Silchar: In order to keep track of elephants and better monitoring of the pachyderms, Cachar Forest officials have started implanting microchips in them.
The three-day camp, which began at Sonai Forest office on Wednesday, was next held at Salchapra on Thursday and Sonai and Matinagar of Cachar district on Friday. The camp also consisted of health checkup for the elephants and verification of the owner.
As part of elephant management measures, the microchips are used to identify the elephants by assigning a unique identification number to each one of them. The microchip system has two components – the microchip and a reader, which is a device that can determine the unique code number of a microchip.
It is pertinent to note that there are almost no wild elephants in Cachar district. There are a total of 38 elephants under private ownership, of which 17 are male and 21 female.
“We are carrying the drive among the domesticated elephants. A small chip is inserted behind the right ear of the elephant to make identification easier. This also helps keep track of the health of the animals, and also provides a Unique Identification number to the elephants,” Cachar District Forest Officer Tejas Mariswami said.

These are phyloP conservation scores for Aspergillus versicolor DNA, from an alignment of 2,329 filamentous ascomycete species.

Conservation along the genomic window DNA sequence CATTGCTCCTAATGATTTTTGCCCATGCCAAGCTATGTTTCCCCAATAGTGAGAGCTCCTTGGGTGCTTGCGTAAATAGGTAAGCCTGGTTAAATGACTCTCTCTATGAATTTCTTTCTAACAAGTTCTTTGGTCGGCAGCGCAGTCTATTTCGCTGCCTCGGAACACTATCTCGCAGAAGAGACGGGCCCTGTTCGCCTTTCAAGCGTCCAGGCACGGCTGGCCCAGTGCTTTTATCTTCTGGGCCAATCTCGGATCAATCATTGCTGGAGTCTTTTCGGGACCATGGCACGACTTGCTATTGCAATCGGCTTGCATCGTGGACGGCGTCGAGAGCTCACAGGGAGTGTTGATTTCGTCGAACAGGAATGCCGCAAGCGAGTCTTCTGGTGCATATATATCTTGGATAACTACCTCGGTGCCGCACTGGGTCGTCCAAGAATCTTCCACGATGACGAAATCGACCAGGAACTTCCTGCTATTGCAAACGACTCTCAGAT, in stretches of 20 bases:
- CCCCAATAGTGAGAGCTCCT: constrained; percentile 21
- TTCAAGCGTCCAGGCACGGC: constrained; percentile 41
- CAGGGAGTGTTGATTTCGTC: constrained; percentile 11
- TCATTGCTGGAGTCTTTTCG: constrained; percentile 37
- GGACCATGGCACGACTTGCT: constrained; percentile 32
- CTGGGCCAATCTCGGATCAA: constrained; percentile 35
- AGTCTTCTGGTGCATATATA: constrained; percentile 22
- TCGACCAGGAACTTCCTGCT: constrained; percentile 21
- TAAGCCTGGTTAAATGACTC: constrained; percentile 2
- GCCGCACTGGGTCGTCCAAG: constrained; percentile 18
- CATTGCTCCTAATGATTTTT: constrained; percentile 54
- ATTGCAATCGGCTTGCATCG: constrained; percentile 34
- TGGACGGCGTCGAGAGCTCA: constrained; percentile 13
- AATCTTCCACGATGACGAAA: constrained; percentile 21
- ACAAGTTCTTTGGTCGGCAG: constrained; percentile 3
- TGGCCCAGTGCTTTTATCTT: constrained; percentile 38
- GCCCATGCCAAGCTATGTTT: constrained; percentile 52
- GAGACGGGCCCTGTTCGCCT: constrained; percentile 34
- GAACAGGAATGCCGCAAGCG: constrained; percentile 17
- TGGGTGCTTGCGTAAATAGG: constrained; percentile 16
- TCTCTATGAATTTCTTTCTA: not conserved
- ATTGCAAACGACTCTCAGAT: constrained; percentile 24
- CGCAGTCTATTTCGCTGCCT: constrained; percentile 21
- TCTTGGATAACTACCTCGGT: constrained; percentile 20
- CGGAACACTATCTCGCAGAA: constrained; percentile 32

The details of each elephant can be accessed by entering its unique identification number.
“With the help of the chips, we can trace them if and when they are let into the forest or sold to any person. Also, it allows us to keep track of whether any elephant is exploited by its owner,” Assam University Ecology department professor Dr. Parthankar Choudhury, who is also member of the expert team appointed to oversee the process, said.
The same process will also be taken up in two other districts of Barak Valley i.e. Karimganj and Hailakandi, Dr. Choudhury said.
He added that microchips are advantageous because presently there is only the Registration Certificate that can determine ownership of an elephant, and that document has insufficient details. Consequently, it is possible for illegally-captured wild elephants or illegally imported elephants, or for stolen elephants, to be issued a Registration Certificate. Implanting a microchip can prevent such fraudulent registration, he said.
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